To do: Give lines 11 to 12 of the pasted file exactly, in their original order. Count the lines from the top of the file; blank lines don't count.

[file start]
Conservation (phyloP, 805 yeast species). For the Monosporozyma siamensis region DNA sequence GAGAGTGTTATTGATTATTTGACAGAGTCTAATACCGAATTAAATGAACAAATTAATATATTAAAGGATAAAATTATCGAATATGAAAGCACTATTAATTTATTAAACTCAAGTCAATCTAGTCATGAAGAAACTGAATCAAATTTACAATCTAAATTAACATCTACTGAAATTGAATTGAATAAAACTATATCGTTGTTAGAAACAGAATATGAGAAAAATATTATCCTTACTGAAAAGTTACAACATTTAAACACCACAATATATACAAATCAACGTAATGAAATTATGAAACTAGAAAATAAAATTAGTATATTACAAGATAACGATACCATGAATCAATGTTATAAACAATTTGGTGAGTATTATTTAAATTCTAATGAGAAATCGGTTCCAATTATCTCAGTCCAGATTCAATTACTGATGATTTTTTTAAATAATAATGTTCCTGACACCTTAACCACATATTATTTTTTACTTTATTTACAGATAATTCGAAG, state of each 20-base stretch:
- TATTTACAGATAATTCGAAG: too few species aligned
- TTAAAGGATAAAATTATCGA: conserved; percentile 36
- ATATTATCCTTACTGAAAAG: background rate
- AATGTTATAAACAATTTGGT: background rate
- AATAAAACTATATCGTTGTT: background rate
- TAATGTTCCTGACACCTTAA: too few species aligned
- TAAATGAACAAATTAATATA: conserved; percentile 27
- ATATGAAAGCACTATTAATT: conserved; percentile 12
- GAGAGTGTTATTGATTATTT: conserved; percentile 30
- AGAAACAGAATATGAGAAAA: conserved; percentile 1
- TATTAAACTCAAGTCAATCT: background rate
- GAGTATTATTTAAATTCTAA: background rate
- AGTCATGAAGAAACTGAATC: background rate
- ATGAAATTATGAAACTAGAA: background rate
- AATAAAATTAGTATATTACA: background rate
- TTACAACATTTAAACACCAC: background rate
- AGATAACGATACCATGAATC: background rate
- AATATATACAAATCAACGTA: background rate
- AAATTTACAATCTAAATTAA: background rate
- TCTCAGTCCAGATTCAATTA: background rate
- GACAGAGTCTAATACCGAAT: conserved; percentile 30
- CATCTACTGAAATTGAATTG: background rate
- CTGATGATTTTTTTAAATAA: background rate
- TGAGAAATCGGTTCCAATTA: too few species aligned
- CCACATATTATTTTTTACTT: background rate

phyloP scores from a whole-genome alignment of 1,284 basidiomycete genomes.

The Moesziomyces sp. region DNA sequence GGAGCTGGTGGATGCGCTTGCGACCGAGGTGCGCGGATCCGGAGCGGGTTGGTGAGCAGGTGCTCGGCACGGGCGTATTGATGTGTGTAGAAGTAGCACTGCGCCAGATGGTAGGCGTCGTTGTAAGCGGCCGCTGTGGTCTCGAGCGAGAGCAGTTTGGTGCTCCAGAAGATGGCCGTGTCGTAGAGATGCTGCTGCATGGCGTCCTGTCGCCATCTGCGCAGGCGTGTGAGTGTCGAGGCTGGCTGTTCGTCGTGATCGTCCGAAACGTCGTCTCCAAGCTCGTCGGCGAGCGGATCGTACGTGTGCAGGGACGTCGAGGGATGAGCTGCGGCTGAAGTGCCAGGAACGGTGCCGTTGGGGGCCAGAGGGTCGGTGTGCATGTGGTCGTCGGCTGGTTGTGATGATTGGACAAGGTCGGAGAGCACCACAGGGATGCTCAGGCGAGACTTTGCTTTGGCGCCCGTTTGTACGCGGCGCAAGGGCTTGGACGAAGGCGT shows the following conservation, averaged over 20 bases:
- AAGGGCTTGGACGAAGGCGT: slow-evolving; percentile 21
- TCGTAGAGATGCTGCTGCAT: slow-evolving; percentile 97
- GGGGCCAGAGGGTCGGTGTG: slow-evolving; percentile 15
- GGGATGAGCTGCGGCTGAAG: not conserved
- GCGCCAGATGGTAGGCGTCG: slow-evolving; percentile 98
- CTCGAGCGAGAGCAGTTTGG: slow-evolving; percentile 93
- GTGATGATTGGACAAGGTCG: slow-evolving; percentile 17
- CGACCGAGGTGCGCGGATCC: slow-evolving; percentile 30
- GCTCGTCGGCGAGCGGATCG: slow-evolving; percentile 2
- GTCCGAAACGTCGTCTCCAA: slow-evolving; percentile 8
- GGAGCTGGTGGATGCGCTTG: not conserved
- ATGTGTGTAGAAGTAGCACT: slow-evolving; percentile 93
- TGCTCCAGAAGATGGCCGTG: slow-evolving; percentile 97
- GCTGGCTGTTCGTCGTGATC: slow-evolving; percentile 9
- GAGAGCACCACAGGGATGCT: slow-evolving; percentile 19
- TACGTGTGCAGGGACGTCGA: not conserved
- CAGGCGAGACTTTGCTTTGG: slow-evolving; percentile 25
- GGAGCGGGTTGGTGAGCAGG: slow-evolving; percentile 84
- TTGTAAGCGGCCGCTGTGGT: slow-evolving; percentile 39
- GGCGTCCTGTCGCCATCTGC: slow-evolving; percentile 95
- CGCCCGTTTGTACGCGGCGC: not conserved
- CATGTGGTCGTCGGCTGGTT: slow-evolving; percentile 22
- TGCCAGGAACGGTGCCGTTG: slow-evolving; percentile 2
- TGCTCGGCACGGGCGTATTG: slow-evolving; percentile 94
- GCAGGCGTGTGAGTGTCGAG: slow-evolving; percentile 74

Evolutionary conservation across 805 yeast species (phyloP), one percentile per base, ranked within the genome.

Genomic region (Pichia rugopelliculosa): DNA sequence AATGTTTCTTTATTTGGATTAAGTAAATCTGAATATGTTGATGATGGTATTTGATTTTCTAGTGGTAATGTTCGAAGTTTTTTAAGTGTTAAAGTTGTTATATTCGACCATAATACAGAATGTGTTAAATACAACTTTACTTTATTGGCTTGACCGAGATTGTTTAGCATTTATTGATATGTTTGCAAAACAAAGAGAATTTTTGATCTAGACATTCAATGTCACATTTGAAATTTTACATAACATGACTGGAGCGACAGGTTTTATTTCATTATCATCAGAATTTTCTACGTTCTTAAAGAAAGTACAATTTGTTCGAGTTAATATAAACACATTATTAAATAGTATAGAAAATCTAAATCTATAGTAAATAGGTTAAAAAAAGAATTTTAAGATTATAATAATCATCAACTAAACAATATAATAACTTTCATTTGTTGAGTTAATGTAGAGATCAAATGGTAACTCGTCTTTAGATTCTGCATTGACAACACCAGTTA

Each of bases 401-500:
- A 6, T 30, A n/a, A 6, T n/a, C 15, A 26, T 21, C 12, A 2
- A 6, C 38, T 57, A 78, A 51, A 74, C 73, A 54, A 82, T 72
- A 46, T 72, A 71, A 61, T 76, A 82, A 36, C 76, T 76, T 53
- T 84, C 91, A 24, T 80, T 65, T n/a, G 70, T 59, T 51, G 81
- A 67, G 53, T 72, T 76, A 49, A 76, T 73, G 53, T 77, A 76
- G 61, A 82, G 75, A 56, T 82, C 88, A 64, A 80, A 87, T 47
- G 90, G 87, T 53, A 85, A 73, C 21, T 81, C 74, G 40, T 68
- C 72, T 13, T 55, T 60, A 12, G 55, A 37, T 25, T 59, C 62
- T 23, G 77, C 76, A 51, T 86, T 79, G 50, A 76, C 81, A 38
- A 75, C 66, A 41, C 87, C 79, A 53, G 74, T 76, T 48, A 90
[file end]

- AGAAACAGAATATGAGAAAA: conserved; percentile 1
- TATTAAACTCAAGTCAATCT: background rate